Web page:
Okay, will probably stray off topic again but there are a couple more things before I sign off.
Have you noticed that practically no one on facebook has the ability to argue a point in comments without turning the conversation into a flame war/insult fest? 1st dude: "First amendment freedom of speech violated by Spotify removing albums by white supremacist bands". 2nd dude: "First amendment doesn't apply to commercial entities, what the hell is wrong with you? Go dust off your copy of the Constitution and get back with me after you've comprehended it." 1st dude: "Up yours, 2nd dude, I went to Hollywood University of Constitution study, I know that like the back of my hand. I think you're the one who needs to go to the library." 2nd dude: "I live in a (expletive deleted) library, what do you mean? You obviously don't understand what makes businesses exempt, they can do what they want." 1st dude: "Hey, don't get me wrong. I'm a Bernie supporter so I know the constitution in seven different languages." 2nd dude: "You ain't no Bernie Sanders supporter! Quitcha lyin'! You probably voted for Hillary." 1st dude: "That goes to show what you know...I voted for Trump."......okay, you get my point. It's one of facebook's flaws in that even though it allows you to express yourself personally it also tends to facilitate division and provides a platform upon which silly wars are fought. It's ridiculous, you know it and I know it.
On one level I know that facebook is a place where you can cherry pick characteristics of your own personality and present them to the world (or at least to the middlin' number of friends who actually read your posts). I find it quite nice to know that everyone who has ever read my posts eventually is exposed to the ethereal music of Sigur Ros. Not quite so musical is the chainsaw snoring my wife knows so well. That awesome Mexican restaurant's food was so good I had to take a snapshot and post it to my timeline. I will not, however, be searching for my camera as I prepare the hearty bowl of Ramen noodles I'll be feasting on for lunch today. My dog's real cute, isn't he? You should see him when he's laying down turds in my neighbor's yard. Hopefully that point has been made...
But some people show their true colors on facebook. People I thought I knew have posted stuff that I (or any other person with a sense of decorum) believed crossed the line in many different areas. I try to look at those posts with a proper perspective and the majority get off with a warning (read: an imaginary conversation with that person in which I say "if you do that again I will have to warn you once more."). But I have lost a couple of friends who apparently thought I crossed their own red lines. And I have "un-friended" a couple of people, begrudgingly mind you, for what I perceived to be if not radical views then troubling trends. One of those people might be surprised to know that I still look at his profile practically daily, that many times I've wished to express an opinion and discuss a topic reasonably but refuse to enter back into the republican/Trumpian/evangelical echo chamber his timeline has become.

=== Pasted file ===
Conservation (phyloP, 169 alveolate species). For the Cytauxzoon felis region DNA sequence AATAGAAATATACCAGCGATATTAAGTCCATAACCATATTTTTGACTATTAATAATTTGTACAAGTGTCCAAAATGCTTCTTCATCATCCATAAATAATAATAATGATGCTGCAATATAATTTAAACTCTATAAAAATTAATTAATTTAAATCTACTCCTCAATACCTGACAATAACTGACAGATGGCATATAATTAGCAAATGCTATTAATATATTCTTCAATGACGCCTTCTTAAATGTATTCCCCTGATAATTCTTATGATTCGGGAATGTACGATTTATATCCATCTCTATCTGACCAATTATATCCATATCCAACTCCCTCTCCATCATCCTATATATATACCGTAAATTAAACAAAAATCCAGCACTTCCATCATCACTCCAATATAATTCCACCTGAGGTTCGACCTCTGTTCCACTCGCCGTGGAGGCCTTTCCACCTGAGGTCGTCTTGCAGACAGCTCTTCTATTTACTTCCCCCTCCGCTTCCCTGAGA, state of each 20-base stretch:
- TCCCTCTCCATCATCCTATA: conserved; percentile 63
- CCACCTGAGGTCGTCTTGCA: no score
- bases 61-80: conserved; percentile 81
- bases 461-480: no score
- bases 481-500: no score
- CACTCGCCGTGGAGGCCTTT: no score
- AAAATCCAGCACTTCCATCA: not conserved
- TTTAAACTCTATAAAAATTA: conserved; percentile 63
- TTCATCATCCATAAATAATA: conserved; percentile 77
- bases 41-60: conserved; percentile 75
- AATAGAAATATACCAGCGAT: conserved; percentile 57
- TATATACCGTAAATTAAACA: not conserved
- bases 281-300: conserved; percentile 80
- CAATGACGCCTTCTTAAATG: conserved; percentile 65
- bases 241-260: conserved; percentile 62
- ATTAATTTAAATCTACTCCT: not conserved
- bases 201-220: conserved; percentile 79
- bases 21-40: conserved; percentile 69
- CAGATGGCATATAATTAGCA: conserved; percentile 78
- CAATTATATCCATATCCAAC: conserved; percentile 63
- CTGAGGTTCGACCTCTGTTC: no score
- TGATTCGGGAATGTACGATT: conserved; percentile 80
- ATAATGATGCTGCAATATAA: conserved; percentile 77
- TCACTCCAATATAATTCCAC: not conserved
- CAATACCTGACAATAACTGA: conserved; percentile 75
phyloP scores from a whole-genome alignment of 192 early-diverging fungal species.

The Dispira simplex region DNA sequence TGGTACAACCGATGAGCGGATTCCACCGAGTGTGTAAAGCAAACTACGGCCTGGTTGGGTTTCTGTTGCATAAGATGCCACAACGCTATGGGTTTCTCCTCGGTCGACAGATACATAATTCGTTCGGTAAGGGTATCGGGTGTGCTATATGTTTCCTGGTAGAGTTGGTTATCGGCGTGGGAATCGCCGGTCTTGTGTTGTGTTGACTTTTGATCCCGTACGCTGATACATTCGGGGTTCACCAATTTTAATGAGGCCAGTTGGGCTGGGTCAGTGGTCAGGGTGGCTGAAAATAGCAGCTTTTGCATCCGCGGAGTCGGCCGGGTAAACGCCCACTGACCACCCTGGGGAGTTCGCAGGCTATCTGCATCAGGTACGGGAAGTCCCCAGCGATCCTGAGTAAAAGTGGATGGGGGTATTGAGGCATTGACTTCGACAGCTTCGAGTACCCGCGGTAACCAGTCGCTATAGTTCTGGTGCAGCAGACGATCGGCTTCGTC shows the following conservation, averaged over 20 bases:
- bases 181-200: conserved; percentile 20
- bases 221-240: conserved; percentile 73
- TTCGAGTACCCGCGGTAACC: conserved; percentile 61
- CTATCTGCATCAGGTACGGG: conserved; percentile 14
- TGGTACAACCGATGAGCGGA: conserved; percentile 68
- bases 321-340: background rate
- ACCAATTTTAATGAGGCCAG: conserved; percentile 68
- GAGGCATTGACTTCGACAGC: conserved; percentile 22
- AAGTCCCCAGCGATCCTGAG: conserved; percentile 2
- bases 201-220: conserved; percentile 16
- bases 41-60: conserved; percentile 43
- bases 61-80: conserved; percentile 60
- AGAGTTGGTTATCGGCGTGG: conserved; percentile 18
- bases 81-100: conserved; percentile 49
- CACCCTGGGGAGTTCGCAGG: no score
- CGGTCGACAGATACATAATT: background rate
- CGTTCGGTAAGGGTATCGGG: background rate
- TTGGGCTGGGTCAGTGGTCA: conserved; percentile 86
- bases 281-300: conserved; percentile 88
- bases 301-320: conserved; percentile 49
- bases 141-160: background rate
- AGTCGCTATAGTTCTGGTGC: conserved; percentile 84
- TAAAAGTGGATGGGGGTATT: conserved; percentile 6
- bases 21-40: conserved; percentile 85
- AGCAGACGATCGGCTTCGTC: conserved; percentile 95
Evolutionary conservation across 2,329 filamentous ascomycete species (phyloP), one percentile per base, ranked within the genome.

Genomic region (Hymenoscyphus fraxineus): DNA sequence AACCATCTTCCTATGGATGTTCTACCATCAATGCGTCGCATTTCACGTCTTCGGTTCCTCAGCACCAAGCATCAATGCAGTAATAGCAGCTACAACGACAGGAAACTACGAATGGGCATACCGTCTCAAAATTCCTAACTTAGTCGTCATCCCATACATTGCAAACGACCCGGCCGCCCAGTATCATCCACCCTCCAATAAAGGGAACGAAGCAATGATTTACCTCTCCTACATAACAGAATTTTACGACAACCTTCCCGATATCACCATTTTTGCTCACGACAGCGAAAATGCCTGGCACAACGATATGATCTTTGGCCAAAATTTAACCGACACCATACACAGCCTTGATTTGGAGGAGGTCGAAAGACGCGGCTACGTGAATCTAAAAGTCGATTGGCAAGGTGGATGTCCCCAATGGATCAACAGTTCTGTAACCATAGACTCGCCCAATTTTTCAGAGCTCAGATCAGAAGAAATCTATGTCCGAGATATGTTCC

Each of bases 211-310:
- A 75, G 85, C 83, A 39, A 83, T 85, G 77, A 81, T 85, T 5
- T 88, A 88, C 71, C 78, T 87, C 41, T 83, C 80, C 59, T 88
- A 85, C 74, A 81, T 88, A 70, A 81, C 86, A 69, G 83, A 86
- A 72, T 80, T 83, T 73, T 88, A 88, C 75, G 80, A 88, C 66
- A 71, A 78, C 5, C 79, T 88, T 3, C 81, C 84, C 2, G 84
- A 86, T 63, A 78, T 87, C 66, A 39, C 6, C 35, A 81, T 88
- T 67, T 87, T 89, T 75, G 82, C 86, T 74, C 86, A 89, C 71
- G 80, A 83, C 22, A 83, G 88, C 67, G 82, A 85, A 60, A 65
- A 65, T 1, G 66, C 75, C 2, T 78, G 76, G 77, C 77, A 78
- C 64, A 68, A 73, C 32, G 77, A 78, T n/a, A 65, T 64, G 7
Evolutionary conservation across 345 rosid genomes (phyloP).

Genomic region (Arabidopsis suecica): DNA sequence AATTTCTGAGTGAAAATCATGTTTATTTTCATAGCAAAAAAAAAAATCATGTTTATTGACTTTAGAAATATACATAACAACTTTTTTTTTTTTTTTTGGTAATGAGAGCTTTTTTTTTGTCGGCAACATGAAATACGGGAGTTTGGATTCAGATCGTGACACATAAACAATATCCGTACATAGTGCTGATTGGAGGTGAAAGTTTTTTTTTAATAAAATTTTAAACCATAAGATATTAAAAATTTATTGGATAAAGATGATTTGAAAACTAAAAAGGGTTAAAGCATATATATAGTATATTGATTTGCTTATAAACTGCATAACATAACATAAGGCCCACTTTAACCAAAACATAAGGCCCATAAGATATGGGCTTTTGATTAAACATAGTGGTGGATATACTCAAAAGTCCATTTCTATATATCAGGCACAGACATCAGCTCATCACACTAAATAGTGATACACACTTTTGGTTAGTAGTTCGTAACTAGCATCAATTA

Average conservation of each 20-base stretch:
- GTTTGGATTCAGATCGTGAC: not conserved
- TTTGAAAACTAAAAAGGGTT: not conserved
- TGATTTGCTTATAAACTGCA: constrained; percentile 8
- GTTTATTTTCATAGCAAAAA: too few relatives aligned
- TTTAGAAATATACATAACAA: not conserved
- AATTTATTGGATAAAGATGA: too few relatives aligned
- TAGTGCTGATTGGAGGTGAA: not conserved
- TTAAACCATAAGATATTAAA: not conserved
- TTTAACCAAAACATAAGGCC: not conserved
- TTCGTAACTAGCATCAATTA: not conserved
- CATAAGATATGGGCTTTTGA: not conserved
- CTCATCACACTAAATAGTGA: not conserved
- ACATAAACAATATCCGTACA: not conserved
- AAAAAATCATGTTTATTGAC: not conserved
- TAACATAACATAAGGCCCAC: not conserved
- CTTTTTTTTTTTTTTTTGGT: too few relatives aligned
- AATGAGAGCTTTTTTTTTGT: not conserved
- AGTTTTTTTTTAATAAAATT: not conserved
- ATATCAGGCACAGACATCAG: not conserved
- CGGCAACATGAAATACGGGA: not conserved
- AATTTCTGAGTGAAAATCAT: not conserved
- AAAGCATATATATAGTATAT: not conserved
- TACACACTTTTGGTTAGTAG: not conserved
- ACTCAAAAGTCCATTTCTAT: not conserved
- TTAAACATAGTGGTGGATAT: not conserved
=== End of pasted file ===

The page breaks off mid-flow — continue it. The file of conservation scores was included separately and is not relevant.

So take that as you will, I realize I've resorted to a sort of meandering stream-of-consciousness personal whatever you want to call it. This is why I'm no writer. If I could only master the outline, but no, I'm too lazy and distracted. What do the last few paragraphs have to do with Trump? I don't know, probably nothing. Perhaps I could make a case that Donald Trump is without a doubt THE social media president. He's allowed himself the luxury of limiting his primary communication with the country he supposedly "serves" to 140 character tweets. The kind of dissension he foments plays really well on facebook and there are more than enough disenfranchised voters in his base to make a helluva splash.
What I wish for the most in this country is for people to stop seeing each other as enemies simply because we don't agree about the issues, regardless of how important they are or how passionate we feel for them. Went to the grocery store yesterday and some older guy bagging items was on a roll, "blabbedy blabbedy blab, next thing you know you'll get sued for looking at someone the wrong way. This liberal society has gone crazy." Come on, man. There has never been a time in my life (or probably his either) when society HASN'T been "going crazy", why you wanna drag the liberals into it? I don't get out enough to know if that kind of shit talk is fashionable in these parts, I have to just hope there's some balance in this small town. You may hear me talk that particular stripe of talk about Donald Trump but you'll not hear me say anything hateful to or about his supporters (talking about real people now, not names and pictures on a computer/phone screen).
If anyone has read this far you deserve a medal...but seriously, if you made it down this far I appreciate you letting me whine on your bandwidth. As always I am eager to discuss anything, everything and nothing I've said here. I'm against Trump and have been since long before he became a candidate but I will not judge you or even deride the President when speaking to you about him. If that goes against your perception of what a liberal is then I apologize and would like to think that other liberals would do so as well. Then again, human nature being what it is you're going to find radicals and extremists on both sides. Besides I only call myself a liberal because in this binary world of political affiliations I can't bring myself to embrace the conservative mindset. I don't completely embrace the liberal mindset but am more aligned to the left than to the right.